The Arbitron Wobblies

Mark Ramsey’s latest post has some words of wisdom for PDs wed to the Arbitron ratings:

Suffice it to say that anyone who worships the minute-by-minute Gods without building a brand worth listening to over the long haul, worth discovering, and worth returning to is a fool.

As he notes, quoting from an Inside Radio piece:

For some programmers it’s a waiting game to see if PPM results change as panelists move in and out of the panel — especially when just a handful can move the ratings needle. Arbitron says monthly panel turnover is 4-6% for panels that have been reporting less than 18 months and 6-10% for mature panels. What can be PPM negative in one quarter may be positive six months later.

Remember, this is the Arbitron Portable People Meter that comes with the disclaimer “PPM ratings are based on audience estimates and are the opinion of Arbitron and should not be relied on for precise accuracy or precise representativeness of a demographic or radio market.” Mark continues:

In other words, don’t worship today’s numbers too religiously (pun intended) because there’s a good chance that they’ll change. And soon. And maybe a lot.

And that’s because they’re unstable. Big changes can be manifested by one panelist with a quirky habit who suddenly appears or vanishes in the sample like a poltergeist above an ancient Indian burial ground.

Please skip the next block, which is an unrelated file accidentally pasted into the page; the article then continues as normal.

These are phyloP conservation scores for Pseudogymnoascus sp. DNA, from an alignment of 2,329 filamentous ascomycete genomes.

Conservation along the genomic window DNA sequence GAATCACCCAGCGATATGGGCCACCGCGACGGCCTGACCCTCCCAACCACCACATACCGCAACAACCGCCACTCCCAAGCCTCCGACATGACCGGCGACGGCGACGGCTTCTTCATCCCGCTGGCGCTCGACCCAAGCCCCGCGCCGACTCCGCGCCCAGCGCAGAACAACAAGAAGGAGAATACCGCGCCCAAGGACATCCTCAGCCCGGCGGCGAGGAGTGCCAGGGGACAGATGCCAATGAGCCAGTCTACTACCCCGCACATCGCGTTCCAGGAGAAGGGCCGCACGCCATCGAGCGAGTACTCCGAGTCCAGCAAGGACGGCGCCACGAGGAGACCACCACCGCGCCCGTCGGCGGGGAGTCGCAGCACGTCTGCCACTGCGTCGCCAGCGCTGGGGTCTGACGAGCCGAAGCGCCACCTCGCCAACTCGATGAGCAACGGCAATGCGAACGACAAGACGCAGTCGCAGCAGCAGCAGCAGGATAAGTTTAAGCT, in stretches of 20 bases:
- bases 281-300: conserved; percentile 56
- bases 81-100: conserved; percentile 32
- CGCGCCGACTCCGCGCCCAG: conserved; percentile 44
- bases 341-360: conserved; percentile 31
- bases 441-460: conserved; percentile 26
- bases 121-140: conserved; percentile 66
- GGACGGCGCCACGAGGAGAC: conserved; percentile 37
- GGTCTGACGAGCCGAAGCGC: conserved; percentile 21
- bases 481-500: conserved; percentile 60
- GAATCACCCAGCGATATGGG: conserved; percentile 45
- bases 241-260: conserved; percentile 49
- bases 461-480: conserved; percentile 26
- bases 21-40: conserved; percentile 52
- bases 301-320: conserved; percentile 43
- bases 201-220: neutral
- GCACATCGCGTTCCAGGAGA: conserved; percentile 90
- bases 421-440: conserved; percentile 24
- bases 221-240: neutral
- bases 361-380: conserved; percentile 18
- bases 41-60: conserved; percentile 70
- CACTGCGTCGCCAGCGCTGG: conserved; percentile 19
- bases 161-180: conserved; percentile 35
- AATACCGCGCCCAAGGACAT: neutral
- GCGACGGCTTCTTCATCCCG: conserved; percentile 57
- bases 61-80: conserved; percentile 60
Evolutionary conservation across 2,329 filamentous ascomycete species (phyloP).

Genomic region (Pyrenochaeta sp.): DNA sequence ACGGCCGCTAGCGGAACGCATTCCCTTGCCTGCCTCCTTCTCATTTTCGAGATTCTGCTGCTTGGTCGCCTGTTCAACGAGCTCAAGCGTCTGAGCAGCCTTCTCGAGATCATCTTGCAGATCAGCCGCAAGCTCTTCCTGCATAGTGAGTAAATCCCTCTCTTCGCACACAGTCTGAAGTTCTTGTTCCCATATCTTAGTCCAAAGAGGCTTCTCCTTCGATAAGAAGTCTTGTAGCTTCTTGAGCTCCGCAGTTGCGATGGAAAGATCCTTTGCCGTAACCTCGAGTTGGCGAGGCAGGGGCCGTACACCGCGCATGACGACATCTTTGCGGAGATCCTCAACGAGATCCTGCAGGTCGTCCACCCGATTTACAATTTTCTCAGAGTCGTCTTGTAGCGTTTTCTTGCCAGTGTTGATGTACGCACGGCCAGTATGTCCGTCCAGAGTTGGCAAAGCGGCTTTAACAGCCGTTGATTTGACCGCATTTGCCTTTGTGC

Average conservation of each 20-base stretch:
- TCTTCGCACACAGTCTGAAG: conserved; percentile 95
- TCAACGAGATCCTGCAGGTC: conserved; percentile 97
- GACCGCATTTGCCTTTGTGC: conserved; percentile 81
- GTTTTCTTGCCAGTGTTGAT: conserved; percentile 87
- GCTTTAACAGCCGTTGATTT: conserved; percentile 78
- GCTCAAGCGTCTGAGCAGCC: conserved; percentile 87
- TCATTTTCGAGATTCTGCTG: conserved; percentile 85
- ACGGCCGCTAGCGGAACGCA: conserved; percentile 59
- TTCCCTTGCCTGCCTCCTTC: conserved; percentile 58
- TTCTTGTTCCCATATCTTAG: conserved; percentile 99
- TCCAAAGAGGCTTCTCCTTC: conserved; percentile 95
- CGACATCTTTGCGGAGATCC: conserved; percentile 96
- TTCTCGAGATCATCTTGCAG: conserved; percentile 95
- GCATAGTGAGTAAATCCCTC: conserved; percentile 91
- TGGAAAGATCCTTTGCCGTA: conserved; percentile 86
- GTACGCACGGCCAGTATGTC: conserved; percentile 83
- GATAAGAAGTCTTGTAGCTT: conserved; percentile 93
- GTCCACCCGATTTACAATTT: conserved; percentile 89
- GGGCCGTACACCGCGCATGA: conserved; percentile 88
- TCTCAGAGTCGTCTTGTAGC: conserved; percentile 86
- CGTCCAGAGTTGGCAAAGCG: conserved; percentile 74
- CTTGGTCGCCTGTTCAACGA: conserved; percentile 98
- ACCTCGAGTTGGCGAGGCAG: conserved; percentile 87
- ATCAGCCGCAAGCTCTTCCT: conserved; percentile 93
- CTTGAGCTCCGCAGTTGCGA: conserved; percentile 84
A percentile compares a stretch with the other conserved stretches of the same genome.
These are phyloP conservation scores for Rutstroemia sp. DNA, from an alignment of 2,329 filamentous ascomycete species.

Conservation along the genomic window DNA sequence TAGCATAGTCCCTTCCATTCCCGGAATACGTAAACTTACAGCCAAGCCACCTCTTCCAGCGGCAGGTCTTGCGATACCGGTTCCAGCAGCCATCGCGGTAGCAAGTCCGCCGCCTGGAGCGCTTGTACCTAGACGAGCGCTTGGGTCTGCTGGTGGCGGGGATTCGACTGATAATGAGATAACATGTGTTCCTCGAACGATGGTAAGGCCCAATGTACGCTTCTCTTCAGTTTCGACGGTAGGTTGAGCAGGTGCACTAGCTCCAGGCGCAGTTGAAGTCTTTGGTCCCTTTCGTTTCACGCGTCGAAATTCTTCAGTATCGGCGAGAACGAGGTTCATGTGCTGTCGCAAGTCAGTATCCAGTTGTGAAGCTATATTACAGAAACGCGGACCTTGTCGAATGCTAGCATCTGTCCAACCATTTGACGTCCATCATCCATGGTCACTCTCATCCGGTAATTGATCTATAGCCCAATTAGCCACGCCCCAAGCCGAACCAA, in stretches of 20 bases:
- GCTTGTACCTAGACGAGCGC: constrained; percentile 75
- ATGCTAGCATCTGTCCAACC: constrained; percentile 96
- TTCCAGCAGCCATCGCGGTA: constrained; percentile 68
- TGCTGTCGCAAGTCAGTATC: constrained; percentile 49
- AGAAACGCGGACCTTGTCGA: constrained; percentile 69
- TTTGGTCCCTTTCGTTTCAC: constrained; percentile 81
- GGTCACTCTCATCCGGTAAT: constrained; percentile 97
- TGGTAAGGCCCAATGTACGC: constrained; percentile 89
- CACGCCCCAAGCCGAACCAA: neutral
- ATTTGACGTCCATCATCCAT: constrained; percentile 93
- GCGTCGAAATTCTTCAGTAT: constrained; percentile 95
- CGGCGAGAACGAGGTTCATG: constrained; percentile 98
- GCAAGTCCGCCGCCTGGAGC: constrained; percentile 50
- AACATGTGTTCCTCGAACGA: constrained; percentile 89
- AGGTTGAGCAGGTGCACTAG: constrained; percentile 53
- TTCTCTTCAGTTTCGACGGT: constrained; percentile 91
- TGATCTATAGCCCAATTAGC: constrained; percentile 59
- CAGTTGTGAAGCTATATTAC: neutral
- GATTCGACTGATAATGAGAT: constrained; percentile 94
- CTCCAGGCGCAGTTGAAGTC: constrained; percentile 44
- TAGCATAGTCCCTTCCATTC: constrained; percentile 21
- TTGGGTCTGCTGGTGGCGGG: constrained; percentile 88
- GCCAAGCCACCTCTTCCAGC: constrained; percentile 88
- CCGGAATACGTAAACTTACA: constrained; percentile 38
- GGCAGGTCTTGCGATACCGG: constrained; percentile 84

When we see programmers waiting to “see if PPM results change as panelists move in and out of the panel” what we are doing is playing the panel, not playing for the audience.

Yes, I know, ratings have fluctuated at random ever since the first listener put her pencil to the first diary. But wasn’t the premise behind the considerable expense of PPM both its accuracy and its stability (and stability is certainly what you need to project the appearance of accuracy)?

His conclusion:

So build your brands. Evolve with the happiness of your audience in mind. And that will help buffer you from a ratings sample that is more wobbly than Lindsay Lohan’s judgment.

If a “handful of listeners can move the ratings needle” then your job is to create a brand resistant to those wobbles in the real world of audiences and advertisers.

And that does not happen minute-by-minute.

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